As the world grapples with obesity, more and more ‘health’ products are being created each and every day. The promises of “bulking up” or “slimming down” fast by these supplements are enticing and leave Americans in a health craze. But, what is the truth behind protein shakes, vitamin waters and power bars, and are the truly doing the work they say?
1. Muscle Milk:
These protein “meal replacement” products can be sold as ready-to-eat liquids or powders you can mix yourself, but both have come back with some truly negative results. Advertised on their website as being “designed after human mother’s milk,” a 2010 Consumer Reports study found that almost all protein shakes, especially the most famous ones like Muscle Milk, are anything but! Muscle Milk poses health risks and exposes its consumers to potentially harmful metals found inside the shakes. All tests found at least one of the following in 15 samples: arsenic, cadmium, lead, and mercury. Drink with caution!
2. Kashi Granola Bars:
Although many Kashi products are proven to be great sources of fiber, their allegedly “healthy” granola bars are actually glued together with sugar! Often containing dried fruit and chocolate chips, these bars contain very high levels of fructose corn syrup and are low in nutrients. The fat and calorie content in each bar is even reported to be almost as much as a Snickers bar! Same goes for their trail mix and many other granola bar brands out there.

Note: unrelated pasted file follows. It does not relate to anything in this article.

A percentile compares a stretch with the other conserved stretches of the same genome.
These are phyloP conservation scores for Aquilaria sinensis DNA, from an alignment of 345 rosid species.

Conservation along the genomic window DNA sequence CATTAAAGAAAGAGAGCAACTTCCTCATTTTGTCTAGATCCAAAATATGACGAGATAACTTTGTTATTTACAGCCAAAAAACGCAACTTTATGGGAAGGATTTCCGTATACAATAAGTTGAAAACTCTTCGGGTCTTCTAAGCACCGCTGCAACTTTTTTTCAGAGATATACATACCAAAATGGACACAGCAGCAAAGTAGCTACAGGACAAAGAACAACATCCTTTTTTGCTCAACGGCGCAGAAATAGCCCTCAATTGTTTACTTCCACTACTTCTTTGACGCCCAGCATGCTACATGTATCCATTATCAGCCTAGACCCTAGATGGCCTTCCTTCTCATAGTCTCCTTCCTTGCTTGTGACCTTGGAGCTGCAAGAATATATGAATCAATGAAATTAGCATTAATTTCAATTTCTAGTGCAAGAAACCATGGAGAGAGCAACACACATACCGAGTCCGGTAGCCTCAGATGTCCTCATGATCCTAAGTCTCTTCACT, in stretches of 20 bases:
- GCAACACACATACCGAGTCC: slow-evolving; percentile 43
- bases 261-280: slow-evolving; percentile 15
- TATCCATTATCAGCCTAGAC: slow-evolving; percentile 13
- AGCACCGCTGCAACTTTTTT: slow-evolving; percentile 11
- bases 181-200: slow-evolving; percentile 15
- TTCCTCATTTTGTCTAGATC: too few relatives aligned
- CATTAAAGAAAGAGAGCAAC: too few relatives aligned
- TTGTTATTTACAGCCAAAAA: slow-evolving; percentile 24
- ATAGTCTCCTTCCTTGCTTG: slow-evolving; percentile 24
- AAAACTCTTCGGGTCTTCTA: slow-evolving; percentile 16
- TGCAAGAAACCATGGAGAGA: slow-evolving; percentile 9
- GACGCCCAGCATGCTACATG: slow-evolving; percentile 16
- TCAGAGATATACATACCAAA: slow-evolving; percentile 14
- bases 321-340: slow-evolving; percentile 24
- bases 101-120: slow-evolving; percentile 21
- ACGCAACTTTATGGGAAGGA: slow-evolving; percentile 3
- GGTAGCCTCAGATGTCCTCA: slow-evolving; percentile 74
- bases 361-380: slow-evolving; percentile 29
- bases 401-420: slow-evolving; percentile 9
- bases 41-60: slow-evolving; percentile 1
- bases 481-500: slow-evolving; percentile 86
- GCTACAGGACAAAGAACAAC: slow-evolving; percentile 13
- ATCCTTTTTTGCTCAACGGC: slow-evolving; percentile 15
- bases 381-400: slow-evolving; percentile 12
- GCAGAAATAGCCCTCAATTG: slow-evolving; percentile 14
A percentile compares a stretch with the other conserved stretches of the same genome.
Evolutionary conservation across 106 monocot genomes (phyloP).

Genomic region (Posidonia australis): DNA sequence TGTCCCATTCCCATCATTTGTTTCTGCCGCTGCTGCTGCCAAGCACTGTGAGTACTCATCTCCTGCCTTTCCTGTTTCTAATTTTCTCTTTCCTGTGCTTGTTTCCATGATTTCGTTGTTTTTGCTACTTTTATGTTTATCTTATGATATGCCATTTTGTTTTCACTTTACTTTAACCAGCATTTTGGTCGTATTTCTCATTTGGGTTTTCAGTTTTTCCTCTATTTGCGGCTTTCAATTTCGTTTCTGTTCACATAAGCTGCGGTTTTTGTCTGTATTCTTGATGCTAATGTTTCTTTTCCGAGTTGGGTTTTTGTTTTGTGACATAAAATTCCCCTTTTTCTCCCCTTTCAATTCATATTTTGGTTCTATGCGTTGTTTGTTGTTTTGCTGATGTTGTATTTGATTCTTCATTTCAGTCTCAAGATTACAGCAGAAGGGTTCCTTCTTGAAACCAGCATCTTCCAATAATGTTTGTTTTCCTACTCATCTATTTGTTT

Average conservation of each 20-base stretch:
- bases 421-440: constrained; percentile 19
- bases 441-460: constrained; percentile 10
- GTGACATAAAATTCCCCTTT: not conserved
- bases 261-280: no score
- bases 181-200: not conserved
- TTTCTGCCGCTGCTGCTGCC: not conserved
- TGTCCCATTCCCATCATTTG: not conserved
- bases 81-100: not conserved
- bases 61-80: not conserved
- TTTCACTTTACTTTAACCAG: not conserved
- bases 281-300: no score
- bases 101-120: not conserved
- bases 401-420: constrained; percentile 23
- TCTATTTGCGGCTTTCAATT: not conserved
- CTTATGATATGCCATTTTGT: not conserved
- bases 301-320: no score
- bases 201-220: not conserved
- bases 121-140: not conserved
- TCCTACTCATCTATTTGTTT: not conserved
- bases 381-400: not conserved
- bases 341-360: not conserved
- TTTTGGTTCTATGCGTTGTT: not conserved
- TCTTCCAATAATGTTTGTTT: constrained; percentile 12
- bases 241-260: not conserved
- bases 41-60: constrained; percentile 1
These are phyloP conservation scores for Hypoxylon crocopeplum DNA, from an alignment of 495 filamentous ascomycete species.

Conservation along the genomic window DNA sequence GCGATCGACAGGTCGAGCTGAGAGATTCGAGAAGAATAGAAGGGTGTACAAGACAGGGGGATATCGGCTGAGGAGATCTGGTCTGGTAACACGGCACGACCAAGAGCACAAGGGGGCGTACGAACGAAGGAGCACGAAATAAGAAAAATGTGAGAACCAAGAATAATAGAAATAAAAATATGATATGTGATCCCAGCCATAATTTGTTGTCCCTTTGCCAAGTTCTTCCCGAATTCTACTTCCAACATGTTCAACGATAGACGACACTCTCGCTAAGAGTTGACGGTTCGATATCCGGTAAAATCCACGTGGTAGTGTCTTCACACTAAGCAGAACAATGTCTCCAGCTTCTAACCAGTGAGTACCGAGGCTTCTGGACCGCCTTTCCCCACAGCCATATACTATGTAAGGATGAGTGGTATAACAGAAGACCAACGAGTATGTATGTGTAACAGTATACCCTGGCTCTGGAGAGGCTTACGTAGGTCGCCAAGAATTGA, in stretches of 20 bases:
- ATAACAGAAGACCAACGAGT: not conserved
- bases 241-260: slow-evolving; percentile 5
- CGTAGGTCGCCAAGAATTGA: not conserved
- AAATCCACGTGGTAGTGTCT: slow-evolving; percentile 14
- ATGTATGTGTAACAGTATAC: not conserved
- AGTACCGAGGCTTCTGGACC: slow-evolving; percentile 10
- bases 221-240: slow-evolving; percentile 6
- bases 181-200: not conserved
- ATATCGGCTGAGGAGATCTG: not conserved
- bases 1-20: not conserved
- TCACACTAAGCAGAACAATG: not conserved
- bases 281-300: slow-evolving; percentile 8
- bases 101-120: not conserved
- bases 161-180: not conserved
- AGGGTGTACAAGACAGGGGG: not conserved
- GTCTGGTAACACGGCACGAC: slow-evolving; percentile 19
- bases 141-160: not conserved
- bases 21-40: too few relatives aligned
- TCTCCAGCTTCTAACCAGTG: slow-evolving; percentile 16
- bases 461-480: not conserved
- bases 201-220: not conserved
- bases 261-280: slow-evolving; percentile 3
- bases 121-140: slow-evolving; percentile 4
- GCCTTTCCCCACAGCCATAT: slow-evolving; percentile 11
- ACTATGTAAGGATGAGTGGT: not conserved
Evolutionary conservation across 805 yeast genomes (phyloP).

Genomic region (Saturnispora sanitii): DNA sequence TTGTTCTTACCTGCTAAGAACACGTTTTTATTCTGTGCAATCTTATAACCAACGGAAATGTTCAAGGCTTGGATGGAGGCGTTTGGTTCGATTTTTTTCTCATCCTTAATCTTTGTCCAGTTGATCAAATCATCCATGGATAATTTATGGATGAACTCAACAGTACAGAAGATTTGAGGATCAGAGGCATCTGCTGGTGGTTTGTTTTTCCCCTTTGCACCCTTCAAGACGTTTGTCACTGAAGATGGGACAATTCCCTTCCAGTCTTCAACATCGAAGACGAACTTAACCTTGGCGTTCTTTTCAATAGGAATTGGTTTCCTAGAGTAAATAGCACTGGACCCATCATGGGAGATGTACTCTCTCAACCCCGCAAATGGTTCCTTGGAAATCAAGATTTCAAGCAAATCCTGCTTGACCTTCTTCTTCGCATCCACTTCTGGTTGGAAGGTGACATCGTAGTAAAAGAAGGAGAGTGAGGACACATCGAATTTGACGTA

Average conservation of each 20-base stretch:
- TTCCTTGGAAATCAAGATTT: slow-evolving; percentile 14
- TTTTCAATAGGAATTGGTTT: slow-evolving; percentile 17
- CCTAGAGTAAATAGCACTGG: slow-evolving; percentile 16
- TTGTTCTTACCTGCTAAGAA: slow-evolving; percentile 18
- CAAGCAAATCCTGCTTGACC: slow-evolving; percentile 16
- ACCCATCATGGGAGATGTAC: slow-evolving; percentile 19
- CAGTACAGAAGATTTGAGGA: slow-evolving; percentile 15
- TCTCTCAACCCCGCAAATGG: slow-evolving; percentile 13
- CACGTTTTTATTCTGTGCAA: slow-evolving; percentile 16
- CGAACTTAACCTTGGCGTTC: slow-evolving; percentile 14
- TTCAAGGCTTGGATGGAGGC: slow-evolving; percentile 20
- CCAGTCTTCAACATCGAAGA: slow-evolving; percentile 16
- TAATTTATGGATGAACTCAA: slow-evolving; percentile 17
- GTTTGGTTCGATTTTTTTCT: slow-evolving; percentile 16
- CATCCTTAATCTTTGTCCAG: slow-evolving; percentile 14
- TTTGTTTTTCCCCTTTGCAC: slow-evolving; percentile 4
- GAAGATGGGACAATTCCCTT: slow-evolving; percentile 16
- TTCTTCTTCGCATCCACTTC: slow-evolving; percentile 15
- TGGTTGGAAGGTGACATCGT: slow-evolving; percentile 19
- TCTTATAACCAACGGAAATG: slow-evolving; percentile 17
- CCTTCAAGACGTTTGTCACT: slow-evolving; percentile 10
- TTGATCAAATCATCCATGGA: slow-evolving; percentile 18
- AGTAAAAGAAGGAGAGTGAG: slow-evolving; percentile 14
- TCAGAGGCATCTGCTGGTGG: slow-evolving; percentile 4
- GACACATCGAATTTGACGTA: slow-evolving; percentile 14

3. Vitamin Water:
A water with “vitamins” in its name cannot be bad for you, right? Each bottle of Vitamin Water has a shocking 32.5 grams of sugar per bottle – that’s about 8 packs of sugar! To pass this off as a healthy drink, artificial sweeteners are used as a substitute, which has long-term side effects that trick your body into slowing its metabolism. Plus, Vitamin Water is owned by Coke, so that should explain everything.
4. Breyers Fruit on the Bottom Fat-Free Yogurt:
Just because these yogurts are almost always “fat-free,” it does not mean they are healthy for you. These small, 6-ounce yogurt cups have up to 15 grams of sugar! Instead, buy plain fat-free Greek yogurt and use fresh fruit, healthy preservatives (used with agave syrup) or some honey.
5. Clif Bars:
These bars were originally and rightfully designed for endurance athletes who need to build up their sugar and carbohydrate level, but recently, Clif bars have been marketed to the general public as a “natural health alternative.” Although Clif bars can surely boast that they are a great source of fiber, they are loaded with glycerin and have over 21 grams of sugar and 230 calories per bar! If you’re looking for an effective health bar, try “Boomi” products like their Lara bars.
6. Diet Snapple:
Tea drinks, surprisingly enough, are not the same as brewed tea leaves – in fact, Snapple contains almost no brewed tea. Consumer Reports recently reviewed Diet Snapple products and found that all the “natural antioxidants” Snapple boasts about are actually from concentrate! Without the same health benefits as tea, Snapple has tried to make their beverages lower in calories, but unfortunately have racked up its sugar – enough to rival soda.
7. Quaker Rice Cakes:
Rice cakes are known for being low-fat, low-cholesterol, and low-calorie, plus virtually tasteless. However, rice cakes have almost no nutritional value like most consumers believe. In fact, Quaker rice cakes, especially flavored ones, are loaded with hydrogenated oils (aka trans-fat)! If you cannot resist this light and airy snack, try soy chips or a whole-grain rice cake alternative.